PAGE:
By: Leizer Goldsmith
The Supreme Court struck a major blow in favor of employee rights on June 12, when it unanimously rejected the attempts of several courts of appeals to create new, restrictive rules that were making it extremely difficult to prove intentional discrimination in many parts of the country. In the case, Reeves v. Sanderson (Neil: please refer to prior column and link to it), the Court emphatically embraced the principle that an older employee must be given his day in court to attempt to prove age discrimination to the jury, when younger persons were given his job after termination, and the company's explanations for its actions were arguably false. Justice O'Connor wrote for the Court that its decision was merely consistent with the general principle of law that a jury may consider a party's dishonesty as evidence of guilt. This simple proposition had been essentially rejected by a significant portion of the federal judiciary in various types of discrimination cases. It has now been vindicated.
On one level, the case was simple: plaintiff Roger Reeves, an older employee of a plumbing supply manufacturer, was subject to age-biased statements such as: “you're too damn old to do the job.” The jury had awarded him $35,000 for intentional age discrimination. However, Justice Sandra Day O'Connor, writing for the Court, stated clearly that the court of appeals was wrong to take the power to decide the case from the jury, not just because of those statements, but more importantly, because it was for the jury decide whether or not the company's claim that the firing was due to Reeves' timekeeping violations was true, or whether age was the real reason, as Reeves asserted.
Justice O'Connor wrote that there was plenty of evidence from which the jury could believe Reeves and disbelieve Sanderson, such as the fact that the company knew that certain alleged attendance violations by Reeves' subordinates were not really violations at all, and the fact that Reeves' supervisor was responsible for the overpayment of an employee, not Reeves. Justice O'Connor also noted evidence of the ages of the employees hired to replace Reeves, and discounted the fact that among the decision makers who terminated Reeves were individuals who were also over age fifty. The Court found that the case was properly submitted to the jury, and that the jury's verdict issued in Reeves' favor must be reinstated.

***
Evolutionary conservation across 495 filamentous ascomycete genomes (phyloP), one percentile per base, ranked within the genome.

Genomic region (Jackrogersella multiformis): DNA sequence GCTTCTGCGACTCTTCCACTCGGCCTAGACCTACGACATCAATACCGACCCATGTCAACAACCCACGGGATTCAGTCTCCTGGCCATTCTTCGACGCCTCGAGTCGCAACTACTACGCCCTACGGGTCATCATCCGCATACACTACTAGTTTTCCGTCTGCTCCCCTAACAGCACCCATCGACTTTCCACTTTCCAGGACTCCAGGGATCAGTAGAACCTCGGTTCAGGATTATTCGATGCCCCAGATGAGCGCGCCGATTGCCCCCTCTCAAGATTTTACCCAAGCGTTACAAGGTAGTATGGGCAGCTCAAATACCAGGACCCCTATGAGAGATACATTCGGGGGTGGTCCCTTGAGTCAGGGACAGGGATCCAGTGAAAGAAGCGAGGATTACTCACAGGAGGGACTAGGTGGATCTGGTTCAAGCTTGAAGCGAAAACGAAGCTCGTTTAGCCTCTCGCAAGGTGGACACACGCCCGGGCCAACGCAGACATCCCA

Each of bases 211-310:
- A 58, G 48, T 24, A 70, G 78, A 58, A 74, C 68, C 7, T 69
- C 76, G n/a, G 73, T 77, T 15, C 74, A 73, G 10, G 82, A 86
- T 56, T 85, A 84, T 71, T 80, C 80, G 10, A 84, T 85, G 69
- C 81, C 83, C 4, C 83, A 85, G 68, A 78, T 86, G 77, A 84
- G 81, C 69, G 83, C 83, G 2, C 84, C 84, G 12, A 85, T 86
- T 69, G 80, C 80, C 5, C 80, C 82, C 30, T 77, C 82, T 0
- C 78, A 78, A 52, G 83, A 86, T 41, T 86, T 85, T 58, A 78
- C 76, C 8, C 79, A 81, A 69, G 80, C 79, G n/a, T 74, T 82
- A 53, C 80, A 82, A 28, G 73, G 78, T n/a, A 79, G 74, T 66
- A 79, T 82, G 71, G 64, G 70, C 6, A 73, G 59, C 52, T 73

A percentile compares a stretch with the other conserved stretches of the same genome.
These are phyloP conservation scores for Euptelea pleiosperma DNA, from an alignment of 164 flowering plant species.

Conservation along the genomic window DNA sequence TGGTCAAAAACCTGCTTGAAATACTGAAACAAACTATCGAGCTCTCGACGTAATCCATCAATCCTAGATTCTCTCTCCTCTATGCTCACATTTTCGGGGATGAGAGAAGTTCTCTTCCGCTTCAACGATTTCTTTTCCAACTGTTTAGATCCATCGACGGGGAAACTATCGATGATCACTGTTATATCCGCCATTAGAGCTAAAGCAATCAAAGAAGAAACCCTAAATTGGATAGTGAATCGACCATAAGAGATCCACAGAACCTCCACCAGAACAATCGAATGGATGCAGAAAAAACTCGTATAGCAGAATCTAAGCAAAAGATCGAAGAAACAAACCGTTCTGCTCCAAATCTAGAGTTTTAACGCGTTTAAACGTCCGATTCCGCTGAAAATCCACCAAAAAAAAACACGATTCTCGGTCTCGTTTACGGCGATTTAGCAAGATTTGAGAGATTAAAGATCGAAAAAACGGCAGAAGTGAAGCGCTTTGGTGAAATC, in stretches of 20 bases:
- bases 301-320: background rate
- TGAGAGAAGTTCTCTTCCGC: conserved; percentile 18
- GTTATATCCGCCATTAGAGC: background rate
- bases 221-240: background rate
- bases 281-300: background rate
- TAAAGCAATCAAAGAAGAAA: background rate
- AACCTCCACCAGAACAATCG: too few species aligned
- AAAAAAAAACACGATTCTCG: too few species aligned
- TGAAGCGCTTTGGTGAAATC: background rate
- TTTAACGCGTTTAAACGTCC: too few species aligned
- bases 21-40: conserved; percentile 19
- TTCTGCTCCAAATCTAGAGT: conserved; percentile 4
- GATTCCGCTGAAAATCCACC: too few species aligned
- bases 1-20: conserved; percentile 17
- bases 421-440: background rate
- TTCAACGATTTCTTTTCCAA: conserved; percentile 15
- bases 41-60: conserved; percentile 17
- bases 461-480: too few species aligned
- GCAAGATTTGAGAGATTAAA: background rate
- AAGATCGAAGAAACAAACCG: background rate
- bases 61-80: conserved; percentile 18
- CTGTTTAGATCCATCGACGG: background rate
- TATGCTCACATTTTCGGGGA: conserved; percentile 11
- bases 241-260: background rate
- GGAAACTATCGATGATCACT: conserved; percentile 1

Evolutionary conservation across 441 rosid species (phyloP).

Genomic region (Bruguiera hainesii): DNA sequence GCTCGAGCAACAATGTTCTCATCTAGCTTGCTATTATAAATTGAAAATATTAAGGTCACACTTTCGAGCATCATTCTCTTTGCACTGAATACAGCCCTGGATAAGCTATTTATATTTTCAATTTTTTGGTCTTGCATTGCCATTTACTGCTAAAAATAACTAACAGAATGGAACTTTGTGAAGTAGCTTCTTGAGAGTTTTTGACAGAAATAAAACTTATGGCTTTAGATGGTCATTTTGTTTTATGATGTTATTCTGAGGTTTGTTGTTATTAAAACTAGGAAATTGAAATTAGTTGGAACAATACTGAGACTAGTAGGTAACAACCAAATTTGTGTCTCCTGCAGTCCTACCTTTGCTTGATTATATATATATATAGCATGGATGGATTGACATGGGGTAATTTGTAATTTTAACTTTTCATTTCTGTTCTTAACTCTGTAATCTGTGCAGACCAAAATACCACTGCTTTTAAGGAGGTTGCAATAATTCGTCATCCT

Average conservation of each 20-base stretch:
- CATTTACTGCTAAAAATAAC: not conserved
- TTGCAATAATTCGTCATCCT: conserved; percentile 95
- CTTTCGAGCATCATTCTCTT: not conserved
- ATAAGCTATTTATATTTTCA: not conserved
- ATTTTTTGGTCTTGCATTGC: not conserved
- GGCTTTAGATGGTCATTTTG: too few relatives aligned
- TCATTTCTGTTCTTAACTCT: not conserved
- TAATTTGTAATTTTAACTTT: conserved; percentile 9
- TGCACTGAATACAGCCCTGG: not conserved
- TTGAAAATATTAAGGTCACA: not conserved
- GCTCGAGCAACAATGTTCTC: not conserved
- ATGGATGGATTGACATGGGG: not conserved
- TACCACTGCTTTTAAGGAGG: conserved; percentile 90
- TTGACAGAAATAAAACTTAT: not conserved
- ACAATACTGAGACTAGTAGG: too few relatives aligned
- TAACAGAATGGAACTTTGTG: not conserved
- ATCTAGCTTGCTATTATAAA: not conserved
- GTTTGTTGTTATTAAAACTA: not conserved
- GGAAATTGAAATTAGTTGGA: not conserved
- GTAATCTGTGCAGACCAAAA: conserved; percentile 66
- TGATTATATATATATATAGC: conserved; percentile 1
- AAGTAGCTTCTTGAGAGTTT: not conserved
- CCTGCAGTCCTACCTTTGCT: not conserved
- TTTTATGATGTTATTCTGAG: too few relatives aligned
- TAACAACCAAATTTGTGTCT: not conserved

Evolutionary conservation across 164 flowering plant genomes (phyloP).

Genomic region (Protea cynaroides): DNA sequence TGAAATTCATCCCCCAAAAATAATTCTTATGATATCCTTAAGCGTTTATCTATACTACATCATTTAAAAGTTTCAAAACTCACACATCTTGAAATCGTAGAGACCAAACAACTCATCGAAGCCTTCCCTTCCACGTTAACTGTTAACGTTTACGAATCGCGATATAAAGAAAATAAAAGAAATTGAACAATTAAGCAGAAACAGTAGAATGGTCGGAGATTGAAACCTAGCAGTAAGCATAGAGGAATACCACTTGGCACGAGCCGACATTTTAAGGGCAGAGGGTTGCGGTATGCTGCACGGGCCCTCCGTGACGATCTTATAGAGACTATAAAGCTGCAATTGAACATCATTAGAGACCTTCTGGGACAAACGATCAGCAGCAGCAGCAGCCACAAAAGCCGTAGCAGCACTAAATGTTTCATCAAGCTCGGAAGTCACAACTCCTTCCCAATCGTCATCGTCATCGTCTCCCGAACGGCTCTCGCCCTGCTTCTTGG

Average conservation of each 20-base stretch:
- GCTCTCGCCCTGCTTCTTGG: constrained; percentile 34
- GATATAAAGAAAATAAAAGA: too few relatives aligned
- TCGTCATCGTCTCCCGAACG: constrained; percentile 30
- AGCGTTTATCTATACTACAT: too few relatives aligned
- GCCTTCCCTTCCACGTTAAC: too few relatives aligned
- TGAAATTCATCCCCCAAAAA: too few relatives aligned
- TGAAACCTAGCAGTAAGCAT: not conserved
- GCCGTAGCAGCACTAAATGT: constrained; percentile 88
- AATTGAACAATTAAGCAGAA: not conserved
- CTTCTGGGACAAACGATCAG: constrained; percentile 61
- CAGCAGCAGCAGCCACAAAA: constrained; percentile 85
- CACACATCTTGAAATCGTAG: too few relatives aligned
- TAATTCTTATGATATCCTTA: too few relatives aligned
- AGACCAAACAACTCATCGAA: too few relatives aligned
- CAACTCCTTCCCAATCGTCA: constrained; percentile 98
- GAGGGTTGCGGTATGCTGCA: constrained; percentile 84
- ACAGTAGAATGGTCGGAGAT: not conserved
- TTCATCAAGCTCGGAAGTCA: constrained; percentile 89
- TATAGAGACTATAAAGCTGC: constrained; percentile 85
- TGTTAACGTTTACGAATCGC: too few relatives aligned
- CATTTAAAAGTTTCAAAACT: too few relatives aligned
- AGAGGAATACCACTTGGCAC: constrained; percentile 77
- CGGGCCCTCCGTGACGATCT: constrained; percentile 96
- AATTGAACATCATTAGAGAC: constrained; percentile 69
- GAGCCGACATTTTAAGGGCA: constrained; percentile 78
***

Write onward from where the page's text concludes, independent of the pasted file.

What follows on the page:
The Court's opinion also stated that a jury verdict favorable to a discrimination plaintiff should not be overturned if the plaintiff presented enough evidence to convince the jury that discrimination occurred, regardless of the employer's explanation.
Although it is certainly questionable whether staunchly conservative lower courts will properly apply this decision to other cases as the Supreme Court obviously intends, it would be difficult to overstate the importance of this decision. Very seldom does an employee who believes he or she has been victimized by discrimination have evidence that the employer has admitted guilt. In the geographic areas covered by those courts which have been requiring that sort of evidence to prove discrimination, employers have been far freer to discriminate, with much less reason to be concerned that they might lose a subsequent lawsuit. Employees who have been harmed, but who previously would have been shut out by the courts, may now press their claims with a greater hope for success, and justice.
There could be hundreds of thousands of Americans who are positively impacted by the outcome of Reeves. If you have been discriminated against recently, but thought that you had no case because you had no direct statements by the employer admitting to race, age, sex or disability bias, you should reevaluate your case. In our system of justice, the lower courts will now be expected to enforce this highly significant Supreme Court decision.